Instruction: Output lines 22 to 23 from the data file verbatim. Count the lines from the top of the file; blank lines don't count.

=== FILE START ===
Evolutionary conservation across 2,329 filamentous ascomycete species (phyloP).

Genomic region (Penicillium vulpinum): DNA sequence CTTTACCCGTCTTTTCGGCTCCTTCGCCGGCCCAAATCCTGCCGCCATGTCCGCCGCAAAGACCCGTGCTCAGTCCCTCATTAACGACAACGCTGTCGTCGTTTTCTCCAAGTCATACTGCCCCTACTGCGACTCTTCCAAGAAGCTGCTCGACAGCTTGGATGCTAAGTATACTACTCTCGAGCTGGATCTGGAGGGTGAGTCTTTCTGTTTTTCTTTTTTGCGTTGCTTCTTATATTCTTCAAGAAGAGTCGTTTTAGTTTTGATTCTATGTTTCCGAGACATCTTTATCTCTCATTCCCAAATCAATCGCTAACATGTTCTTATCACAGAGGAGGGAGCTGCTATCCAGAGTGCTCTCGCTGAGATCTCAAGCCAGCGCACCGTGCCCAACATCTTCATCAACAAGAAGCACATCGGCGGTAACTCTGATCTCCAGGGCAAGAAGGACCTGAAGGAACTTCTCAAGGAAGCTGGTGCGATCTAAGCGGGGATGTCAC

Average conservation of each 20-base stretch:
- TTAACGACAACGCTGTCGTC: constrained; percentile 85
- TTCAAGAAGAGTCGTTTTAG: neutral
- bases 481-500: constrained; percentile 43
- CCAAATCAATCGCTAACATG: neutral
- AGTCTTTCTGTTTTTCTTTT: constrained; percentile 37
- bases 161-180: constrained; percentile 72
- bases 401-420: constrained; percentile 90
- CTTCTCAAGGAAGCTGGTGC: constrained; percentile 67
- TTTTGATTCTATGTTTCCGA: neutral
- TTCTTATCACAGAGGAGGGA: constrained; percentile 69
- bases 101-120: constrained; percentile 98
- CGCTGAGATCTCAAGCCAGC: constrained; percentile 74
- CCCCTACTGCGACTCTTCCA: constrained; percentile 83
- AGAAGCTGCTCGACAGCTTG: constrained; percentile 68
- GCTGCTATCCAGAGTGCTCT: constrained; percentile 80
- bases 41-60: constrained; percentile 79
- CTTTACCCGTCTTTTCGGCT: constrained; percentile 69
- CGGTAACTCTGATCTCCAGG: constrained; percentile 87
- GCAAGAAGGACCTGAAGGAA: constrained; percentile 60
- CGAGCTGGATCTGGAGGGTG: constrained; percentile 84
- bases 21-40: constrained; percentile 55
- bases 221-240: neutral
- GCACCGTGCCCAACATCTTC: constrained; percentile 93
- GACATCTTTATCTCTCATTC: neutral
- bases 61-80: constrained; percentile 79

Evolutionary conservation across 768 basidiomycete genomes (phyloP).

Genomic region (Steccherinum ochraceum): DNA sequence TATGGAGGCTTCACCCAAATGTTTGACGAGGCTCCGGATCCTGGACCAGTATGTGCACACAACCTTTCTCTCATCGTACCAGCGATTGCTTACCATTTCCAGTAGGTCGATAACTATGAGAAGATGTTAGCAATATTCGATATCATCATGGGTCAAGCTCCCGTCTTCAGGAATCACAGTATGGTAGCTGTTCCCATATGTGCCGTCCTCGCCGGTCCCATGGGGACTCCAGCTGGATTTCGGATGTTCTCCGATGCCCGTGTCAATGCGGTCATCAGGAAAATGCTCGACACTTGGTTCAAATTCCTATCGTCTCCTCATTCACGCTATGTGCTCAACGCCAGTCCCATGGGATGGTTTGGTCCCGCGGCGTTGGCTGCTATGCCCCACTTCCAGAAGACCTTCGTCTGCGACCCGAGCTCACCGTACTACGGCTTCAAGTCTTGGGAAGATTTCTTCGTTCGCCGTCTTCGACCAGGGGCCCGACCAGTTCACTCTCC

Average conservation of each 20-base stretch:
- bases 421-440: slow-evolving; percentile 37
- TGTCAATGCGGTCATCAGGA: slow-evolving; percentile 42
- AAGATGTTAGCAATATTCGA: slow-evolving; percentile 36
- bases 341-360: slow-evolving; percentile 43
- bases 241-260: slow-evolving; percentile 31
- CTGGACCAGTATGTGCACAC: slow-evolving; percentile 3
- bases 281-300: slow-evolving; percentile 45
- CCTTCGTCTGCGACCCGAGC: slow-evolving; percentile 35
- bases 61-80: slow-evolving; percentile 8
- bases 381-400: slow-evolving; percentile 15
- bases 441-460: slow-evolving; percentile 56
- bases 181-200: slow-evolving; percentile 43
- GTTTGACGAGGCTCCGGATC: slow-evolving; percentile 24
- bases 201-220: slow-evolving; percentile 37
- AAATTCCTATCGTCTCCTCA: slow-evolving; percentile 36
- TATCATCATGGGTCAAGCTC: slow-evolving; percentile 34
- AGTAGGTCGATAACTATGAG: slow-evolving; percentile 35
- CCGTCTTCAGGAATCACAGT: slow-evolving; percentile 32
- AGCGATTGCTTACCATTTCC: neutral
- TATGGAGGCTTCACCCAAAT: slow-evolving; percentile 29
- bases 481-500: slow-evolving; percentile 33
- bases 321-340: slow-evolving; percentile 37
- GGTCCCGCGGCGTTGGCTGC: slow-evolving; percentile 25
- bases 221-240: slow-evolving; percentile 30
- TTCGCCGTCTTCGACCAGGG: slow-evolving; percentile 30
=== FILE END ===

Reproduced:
- GCAAGAAGGACCTGAAGGAA: constrained; percentile 60
- CGAGCTGGATCTGGAGGGTG: constrained; percentile 84